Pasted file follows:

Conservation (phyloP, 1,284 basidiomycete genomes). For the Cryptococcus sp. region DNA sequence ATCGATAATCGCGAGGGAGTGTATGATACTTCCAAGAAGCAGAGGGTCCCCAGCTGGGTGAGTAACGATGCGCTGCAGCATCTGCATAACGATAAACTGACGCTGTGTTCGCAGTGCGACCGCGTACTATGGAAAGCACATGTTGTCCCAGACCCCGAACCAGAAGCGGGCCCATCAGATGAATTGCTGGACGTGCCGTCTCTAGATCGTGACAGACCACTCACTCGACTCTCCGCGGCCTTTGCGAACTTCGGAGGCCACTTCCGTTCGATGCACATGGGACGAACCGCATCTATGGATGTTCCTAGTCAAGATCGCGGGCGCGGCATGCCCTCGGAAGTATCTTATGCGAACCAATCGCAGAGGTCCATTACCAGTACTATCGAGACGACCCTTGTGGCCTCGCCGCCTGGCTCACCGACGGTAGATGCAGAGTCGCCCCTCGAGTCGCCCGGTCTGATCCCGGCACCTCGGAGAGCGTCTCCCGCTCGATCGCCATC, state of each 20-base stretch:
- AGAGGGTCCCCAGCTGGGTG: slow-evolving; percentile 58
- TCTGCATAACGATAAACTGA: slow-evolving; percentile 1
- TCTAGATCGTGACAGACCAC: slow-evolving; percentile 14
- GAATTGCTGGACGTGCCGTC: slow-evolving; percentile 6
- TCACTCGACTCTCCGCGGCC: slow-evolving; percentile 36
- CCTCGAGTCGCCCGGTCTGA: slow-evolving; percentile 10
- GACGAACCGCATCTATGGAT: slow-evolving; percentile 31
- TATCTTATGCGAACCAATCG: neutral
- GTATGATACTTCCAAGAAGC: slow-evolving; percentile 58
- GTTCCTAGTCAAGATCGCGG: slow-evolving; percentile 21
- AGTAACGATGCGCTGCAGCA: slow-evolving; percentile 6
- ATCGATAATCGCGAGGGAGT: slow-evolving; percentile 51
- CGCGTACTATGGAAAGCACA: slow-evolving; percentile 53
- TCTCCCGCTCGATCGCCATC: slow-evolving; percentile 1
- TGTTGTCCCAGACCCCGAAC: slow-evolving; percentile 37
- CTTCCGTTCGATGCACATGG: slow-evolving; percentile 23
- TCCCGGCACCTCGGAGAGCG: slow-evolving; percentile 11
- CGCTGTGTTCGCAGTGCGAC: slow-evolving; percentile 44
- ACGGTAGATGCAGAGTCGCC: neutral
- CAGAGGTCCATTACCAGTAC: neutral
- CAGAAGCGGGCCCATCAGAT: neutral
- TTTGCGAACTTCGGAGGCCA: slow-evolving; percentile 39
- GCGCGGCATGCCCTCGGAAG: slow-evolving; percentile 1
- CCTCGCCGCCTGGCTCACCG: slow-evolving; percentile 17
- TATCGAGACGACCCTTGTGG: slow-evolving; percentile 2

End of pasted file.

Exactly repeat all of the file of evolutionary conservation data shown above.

Conservation (phyloP, 1,284 basidiomycete genomes). For the Cryptococcus sp. region DNA sequence ATCGATAATCGCGAGGGAGTGTATGATACTTCCAAGAAGCAGAGGGTCCCCAGCTGGGTGAGTAACGATGCGCTGCAGCATCTGCATAACGATAAACTGACGCTGTGTTCGCAGTGCGACCGCGTACTATGGAAAGCACATGTTGTCCCAGACCCCGAACCAGAAGCGGGCCCATCAGATGAATTGCTGGACGTGCCGTCTCTAGATCGTGACAGACCACTCACTCGACTCTCCGCGGCCTTTGCGAACTTCGGAGGCCACTTCCGTTCGATGCACATGGGACGAACCGCATCTATGGATGTTCCTAGTCAAGATCGCGGGCGCGGCATGCCCTCGGAAGTATCTTATGCGAACCAATCGCAGAGGTCCATTACCAGTACTATCGAGACGACCCTTGTGGCCTCGCCGCCTGGCTCACCGACGGTAGATGCAGAGTCGCCCCTCGAGTCGCCCGGTCTGATCCCGGCACCTCGGAGAGCGTCTCCCGCTCGATCGCCATC, state of each 20-base stretch:
- AGAGGGTCCCCAGCTGGGTG: slow-evolving; percentile 58
- TCTGCATAACGATAAACTGA: slow-evolving; percentile 1
- TCTAGATCGTGACAGACCAC: slow-evolving; percentile 14
- GAATTGCTGGACGTGCCGTC: slow-evolving; percentile 6
- TCACTCGACTCTCCGCGGCC: slow-evolving; percentile 36
- CCTCGAGTCGCCCGGTCTGA: slow-evolving; percentile 10
- GACGAACCGCATCTATGGAT: slow-evolving; percentile 31
- TATCTTATGCGAACCAATCG: neutral
- GTATGATACTTCCAAGAAGC: slow-evolving; percentile 58
- GTTCCTAGTCAAGATCGCGG: slow-evolving; percentile 21
- AGTAACGATGCGCTGCAGCA: slow-evolving; percentile 6
- ATCGATAATCGCGAGGGAGT: slow-evolving; percentile 51
- CGCGTACTATGGAAAGCACA: slow-evolving; percentile 53
- TCTCCCGCTCGATCGCCATC: slow-evolving; percentile 1
- TGTTGTCCCAGACCCCGAAC: slow-evolving; percentile 37
- CTTCCGTTCGATGCACATGG: slow-evolving; percentile 23
- TCCCGGCACCTCGGAGAGCG: slow-evolving; percentile 11
- CGCTGTGTTCGCAGTGCGAC: slow-evolving; percentile 44
- ACGGTAGATGCAGAGTCGCC: neutral
- CAGAGGTCCATTACCAGTAC: neutral
- CAGAAGCGGGCCCATCAGAT: neutral
- TTTGCGAACTTCGGAGGCCA: slow-evolving; percentile 39
- GCGCGGCATGCCCTCGGAAG: slow-evolving; percentile 1
- CCTCGCCGCCTGGCTCACCG: slow-evolving; percentile 17
- TATCGAGACGACCCTTGTGG: slow-evolving; percentile 2